Nano Research

Article Title

Polyplex interaction strength as a driver of potency during cancer immunotherapy


cancer, immunotherapy, nanoparticle, vaccine, polyplex


ABSTRACT Many experimental cancer vaccines are exploring toll-like receptor agonists (TLRas) such as CpG, a DNA motif that agonizes toll-like receptor 9 (TLR9), to trigger immune responses that are potent and molecularly-specific. The ability to tune the immune response is especially important in the immunosuppressive microenvironments of tumors. Because TLR9 is located intracellularly, CpG must be internalized by immune cells for functionality. Polyplexes can be selfassembled through electrostatics using DNA (anionic) condensed by a positively charged carrier. These structures improve cell delivery and have been widely explored for gene therapy. In contrast, here we use cationic poly (β-amino esters) (PBAEs) to assemble polyplexes from CpG as an adjuvant to target and improve immune stimulation in cells and mouse models. Polyplexes were formed over a range of PBAE:CpG ratios, resulting in a library of complexes with increasingly positive charge and stronger binding as PBAE:CpG ratio increased. Although higher PBAE:CpG ratios exhibited improved CpG uptake, lower ratios of PBAE:CpG—which condensed CpG more weakly, activated DCs and tumorspecific T cells more effectively. In a mouse melanoma model, polyplexes with lower binding affinities improved survival more effectively compared with higher binding affinities. These data demonstrate that altering the polyplex interaction strength impacts accessibility of CpG to TLRs in immune cells. Thus, physiochemical properties, particularly the interplay between charge, uptake, and affinity, play a key role in determining the nature and efficacy of the immune response generated. This insight identifies new design considerations that must be balanced for engineering effective immunotherapies and vaccines.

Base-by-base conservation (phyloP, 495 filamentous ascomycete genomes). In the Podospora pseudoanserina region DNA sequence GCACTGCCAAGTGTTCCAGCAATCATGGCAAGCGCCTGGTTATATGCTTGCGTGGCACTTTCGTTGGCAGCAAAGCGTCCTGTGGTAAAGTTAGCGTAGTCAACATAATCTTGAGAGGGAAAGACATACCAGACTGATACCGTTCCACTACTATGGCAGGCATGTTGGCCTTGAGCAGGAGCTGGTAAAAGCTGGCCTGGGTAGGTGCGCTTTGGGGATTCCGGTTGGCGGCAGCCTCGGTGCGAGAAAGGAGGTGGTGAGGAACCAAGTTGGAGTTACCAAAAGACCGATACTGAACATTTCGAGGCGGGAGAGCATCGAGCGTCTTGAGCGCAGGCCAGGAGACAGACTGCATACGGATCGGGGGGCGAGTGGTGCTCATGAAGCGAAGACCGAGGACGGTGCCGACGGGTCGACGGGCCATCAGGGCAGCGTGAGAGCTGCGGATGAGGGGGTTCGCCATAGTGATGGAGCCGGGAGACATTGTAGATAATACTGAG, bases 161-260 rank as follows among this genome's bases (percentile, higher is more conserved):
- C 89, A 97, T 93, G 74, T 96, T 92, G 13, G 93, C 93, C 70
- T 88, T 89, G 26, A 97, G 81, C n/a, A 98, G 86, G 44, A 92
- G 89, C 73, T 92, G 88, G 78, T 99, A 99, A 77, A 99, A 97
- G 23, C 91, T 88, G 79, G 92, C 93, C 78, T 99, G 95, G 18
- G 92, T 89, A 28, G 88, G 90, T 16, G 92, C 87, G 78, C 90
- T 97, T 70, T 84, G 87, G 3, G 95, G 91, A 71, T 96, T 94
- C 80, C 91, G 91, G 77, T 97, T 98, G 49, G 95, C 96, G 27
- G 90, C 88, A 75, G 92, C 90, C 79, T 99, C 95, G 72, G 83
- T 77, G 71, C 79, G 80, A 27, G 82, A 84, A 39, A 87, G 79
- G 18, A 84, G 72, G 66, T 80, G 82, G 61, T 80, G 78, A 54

Graphical Abstract


Tsinghua University Press